Trib Tested: Waterpik Aquarius Professional Water Flosser
The claim: Waterpik's Aquarius Professional Water Flosser provides 10 percent more water pressure for the ultimate cleaning experience. The Pulse Modulation system provides cleaning and gum-massage modes, 10 pressure settings and seven unique tips: three classic jet tips, a plaque seeker, an orthodontic, a pik pocket and a toothbrush tip. The base unit offers a high-volume reservoir, 1-minute timer and 30-second pacer for optimized cleaning of all areas. The LED information panel provides at-a-glance mode selection.
Cost: $79.99, $89.99 for designer colors
Where: waterpik-store.com or discount stores, such as Kohls, Target and Walmart
Despite a committed twice-daily program of brushing, flossing and mouthwash swishing, I'm still getting a C-minus in gum health from my dental hygienist.
So, a couple of months ago, I added a cordless water flosser to my routine. The chance to upgrade to the Waterpik Aquarius Professional Water Flosser for a test run was compelling.
It promised to up my game with 10 percent more water pressure and offered a pulse-modulation system that promised not only to remove bits of food lurking between my gums and teeth, but also threw in a setting that massaged my gums.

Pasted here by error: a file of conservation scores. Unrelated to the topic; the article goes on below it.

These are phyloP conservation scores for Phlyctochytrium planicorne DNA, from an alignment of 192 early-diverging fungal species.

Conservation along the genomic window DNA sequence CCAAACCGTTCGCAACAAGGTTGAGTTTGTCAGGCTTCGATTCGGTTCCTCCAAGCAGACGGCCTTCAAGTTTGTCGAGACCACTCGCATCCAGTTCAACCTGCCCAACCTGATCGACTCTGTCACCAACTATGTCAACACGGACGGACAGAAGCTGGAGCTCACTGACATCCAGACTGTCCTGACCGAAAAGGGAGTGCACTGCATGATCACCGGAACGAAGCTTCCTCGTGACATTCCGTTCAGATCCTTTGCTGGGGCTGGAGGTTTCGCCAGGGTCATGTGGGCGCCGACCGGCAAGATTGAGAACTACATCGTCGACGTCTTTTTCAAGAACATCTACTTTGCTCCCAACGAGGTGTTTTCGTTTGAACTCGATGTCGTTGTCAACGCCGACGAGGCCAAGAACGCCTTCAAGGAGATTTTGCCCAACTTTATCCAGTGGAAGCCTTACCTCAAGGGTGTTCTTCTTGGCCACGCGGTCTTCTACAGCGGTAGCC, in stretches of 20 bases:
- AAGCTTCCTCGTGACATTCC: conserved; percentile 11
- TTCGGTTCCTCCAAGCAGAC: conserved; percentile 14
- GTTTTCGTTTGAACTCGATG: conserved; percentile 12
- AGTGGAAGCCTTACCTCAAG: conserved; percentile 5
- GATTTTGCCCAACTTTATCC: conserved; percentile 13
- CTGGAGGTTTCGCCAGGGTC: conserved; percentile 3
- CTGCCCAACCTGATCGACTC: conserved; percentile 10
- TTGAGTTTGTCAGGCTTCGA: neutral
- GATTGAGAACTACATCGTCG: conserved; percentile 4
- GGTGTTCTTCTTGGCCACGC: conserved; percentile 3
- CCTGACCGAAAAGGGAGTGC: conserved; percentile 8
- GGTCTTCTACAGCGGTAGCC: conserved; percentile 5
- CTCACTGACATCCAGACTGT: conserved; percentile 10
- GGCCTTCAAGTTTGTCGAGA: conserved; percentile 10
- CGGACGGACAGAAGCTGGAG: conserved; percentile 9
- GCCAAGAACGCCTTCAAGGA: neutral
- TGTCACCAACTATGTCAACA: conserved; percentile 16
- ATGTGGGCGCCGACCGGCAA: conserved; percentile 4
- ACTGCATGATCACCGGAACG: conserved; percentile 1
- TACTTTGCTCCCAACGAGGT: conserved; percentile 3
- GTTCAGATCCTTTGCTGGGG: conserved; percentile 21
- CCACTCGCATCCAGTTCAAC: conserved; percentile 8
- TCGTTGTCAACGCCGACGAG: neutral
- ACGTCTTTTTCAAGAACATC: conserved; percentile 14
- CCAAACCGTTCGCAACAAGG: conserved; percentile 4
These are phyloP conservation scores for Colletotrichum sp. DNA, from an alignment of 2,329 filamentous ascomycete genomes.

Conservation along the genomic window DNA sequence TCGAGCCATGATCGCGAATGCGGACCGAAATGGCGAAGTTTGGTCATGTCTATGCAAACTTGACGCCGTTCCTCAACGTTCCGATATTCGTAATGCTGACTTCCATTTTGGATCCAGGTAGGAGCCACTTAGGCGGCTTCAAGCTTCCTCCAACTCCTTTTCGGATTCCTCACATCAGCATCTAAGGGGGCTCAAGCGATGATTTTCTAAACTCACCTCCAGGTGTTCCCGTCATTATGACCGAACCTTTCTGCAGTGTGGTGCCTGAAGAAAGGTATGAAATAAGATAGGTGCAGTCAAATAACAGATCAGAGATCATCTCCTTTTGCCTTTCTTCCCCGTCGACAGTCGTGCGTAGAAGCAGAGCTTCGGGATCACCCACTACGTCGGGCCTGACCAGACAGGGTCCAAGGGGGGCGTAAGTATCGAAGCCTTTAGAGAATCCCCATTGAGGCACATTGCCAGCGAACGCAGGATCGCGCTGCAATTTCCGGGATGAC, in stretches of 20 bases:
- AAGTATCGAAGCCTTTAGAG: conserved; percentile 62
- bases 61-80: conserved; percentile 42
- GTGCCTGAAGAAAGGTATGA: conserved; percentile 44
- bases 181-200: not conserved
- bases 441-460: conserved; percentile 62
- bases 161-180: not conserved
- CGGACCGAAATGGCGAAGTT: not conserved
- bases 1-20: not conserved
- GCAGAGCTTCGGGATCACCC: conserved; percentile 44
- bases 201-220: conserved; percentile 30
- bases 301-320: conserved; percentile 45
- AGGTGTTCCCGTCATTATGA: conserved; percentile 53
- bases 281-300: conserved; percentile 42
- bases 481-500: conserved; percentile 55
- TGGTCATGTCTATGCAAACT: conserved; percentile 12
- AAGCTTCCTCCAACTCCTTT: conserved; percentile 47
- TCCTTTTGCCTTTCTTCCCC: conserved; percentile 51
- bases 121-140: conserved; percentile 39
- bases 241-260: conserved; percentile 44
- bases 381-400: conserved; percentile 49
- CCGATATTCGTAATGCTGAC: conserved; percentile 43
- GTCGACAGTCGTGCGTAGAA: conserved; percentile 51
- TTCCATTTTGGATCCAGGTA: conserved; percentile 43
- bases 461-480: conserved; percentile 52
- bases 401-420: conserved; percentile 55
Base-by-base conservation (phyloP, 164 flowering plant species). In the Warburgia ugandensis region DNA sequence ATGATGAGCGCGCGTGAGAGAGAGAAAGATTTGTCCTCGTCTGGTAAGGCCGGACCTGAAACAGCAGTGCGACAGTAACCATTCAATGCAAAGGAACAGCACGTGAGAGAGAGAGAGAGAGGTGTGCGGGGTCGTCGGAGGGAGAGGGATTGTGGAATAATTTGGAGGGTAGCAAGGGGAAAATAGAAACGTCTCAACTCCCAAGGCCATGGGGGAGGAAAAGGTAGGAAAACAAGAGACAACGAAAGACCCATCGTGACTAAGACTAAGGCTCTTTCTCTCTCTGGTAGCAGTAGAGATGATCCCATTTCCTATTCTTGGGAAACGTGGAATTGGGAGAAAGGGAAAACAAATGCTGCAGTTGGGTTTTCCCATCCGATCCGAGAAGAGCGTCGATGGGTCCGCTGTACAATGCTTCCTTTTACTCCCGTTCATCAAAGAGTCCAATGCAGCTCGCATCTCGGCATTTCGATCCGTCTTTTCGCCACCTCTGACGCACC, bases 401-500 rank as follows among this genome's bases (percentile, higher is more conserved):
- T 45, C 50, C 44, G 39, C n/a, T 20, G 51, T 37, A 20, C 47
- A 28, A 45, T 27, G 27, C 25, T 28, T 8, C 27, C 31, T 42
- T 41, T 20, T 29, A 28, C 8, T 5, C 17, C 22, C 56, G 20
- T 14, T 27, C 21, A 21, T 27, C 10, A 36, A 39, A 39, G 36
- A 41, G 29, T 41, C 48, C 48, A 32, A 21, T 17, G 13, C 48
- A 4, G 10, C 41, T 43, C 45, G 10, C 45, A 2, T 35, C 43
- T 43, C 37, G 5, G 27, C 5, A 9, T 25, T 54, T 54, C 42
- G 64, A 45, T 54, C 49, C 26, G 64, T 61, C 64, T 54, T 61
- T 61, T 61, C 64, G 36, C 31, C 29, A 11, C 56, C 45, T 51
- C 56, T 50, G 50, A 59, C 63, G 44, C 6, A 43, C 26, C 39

For those who need them, it comes with an array of special tips to dislodge food in periodontal pockets and behind braces, as well as a toothbrush tip.
With less freedom of movement than a cordless Waterpik offers, there's a bit of a learning curve on getting the water to drop into the sink without first running down your arm. It's also a bit more awkward for left-handed people, such as myself, especially when the nearest electrical outlet forces you to place the unit on the right side of the sink.
It's a bit too large for my stand-alone sink and just tall enough to require me to move it every time I open my medicine cabinet.
But when dental health is the priority, those minor inconveniences are outweighed by the fact that it appears to do a competent job of removing unsuspected bits that remain even after giving my gums a workout with dental floss.
After using the Waterpik Water Flosser, I am looking forward to seeing my hygienist later this week. I plan on leaving with a gold star.
It's amazing how, after what I believe to be a pretty thorough brushing — and I trained as a dental assistant in my earlier life — there are so many bits and pieces of dinner blasted out from between my teeth.
This hydraulic flossing is so much easier — and fun, I must admit — than wrapping standard floss around my fingers and sawing away. It's a whiz under bridgework. (Anything that can avoid threading superfloss is A-OK in my book.)
The compact unit fits nicely on the corner of my bathroom sink. Refilling the reservoir is simple. I like having all the extra tips so other family members can use the same unit, plus those more specific-task tips come in handy.
My one complaint is that the on-off switch on the handle is difficult to manage with one hand, but I can turn it off on the base with a simple push of a button, so it's not a big deal.